- it can rip wider, or thicker, pieces of wood,
- it can cut curves,
- it can make stopped cuts more safely,
- it is safer to use due to no fear of kickback,
- it is quieter to run (is this still true when compared to a table/bench saw with an induction motor?).

My thoughts had been leaning towards a bandsaw originally as opposed to a tablesaw, because with some creativity with my circular saw I can simulate a small number of the activities of a tablesaw (hoping that the presence of a bandsaw will help me avoid the more dangerous uses that I have put my circular saw to in the past). One thing that I wondered about though was the quality of the cut produced by a bandsaw, but presumably I can clean up all/most cuts with the P/T where necessary.

Are there any basic/core things that a tablesaw can do that a bandsaw can't that I should bear in mind if choosing a bandsaw? - for example, I presume that a bandsaw can't safely cuts dadoes (but I can do those with a router anyway so I can easily get by with my other tools). Right now, I am thinking mainly in terms of ripping timber, and I can't think of any limitations of the bandsaw over the tablesaw there, but do people find that there are other things that they regularly turn to their tablesaw for that the bandsaw couldn't cope with?

Also, I am thinking in terms of a 12" bandsaw, which I think is still small enough to fit in my workshop yet hopefully large enough to cope with what I may throw at it over the next few years. Should I be considering something smaller, or even something bigger?

Sorry about the endless list of questions. It is a huge relief having a forum like this where I can ask questions like these, no matter who stupid, 'cos I have no faith in the answers that I would get to such questions from my local stockists of woodworking tools.
 

gidon

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The bandsaw is probably more versatile and certainly safer to use than the table saw. But the main consideration is it doesn't give you the accuracy of cut a table saw will. You're correct, you could joint the (straight) cut. But this is more work and it's more difficult to guarantee dimensions of repeat cuts. Ie - on the table saw, you can set the fence (very accurately on a decent one); cut 1 or 50 rails and they will all be exactly the same width - with no further work necessary (perhaps a skim of a hand plane as you see fit). Also cross cutting is very limited (thoat of bandsaw limited). And the table is small when handling larger pieces.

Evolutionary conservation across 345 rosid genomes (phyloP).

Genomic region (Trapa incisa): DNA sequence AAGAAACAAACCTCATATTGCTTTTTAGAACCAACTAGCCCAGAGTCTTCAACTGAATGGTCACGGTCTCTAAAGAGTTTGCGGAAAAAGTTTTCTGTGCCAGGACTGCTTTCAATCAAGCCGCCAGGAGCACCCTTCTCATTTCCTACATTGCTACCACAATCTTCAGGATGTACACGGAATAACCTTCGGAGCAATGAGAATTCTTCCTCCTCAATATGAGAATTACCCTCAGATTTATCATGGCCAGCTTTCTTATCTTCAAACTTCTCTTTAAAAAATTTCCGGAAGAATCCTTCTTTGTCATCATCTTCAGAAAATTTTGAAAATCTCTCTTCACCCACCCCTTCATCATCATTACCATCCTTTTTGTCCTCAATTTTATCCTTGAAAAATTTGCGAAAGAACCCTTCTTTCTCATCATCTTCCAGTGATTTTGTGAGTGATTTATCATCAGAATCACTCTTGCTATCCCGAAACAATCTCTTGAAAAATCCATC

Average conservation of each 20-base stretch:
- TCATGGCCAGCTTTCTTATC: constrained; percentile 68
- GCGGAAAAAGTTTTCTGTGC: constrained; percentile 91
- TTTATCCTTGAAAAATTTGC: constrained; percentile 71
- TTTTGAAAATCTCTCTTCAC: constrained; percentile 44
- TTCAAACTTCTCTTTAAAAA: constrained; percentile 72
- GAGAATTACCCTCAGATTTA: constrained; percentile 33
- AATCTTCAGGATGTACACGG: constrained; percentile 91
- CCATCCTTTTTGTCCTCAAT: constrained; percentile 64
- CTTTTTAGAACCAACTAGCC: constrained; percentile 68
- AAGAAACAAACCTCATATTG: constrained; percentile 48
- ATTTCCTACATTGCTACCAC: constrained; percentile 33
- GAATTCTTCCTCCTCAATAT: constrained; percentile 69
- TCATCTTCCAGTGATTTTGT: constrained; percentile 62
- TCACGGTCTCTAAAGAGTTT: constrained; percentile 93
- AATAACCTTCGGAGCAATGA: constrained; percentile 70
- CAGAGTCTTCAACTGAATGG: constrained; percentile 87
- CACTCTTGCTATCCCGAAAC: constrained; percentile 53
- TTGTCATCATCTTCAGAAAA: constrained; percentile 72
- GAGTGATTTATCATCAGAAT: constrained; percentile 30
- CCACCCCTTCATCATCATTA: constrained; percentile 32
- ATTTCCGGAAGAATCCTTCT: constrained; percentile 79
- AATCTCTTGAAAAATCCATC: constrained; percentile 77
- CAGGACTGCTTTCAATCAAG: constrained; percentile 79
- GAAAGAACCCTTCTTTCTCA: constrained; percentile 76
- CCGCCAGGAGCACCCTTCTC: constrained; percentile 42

I'm not knocking the bandsaw, but I would think carefully about what you want to do. Can you use your circular saw setup to trim a 2 1/2 inch wide plank to 2" easily? I managed for 6 years without a bandsaw - and now I have one it's very useful - but it's for very different tasks to the table saw.

You will find here that the bandsaw and festool guide clamp folks are probably more vocal :))) but that doesn't mean that will be the best system for you.

By the way I used to do woodwork in a spare room with a table saw, circular saw, jigsaw and bench plus some basic hand tools. The first thing I got when I had a proper (albeit still small) workshop was a p/t'er. I managed without a lot of things by going along to a woodworking class where a whole room full of machinery was available!

Cheers

Gidon
 

Shady

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Some observations:

I've gotta say I'd take Gidon's advice: scope out local woodworking clubs or courses that will give you access to decent tools...

That said, I'd disagree on the tablesaw front. They are just significantly more 'industrial' than bandsaws. Yes, you have to clean up and true surfaces after bandsawing, but for hobbyist use (particularly in a small room in the house) that is also true for the sort of tablesaw you'd get. Put it this way: if you could afford the sort of tablesaw that'd free you from any hand finishing, you could afford to move to a bigger house, or at the very least rent a decent workshop for a year.

Without wishing to dissuade you in any way, I work in a double garage (from which our cars are banned... :twisted: ), and still wish for about double the space...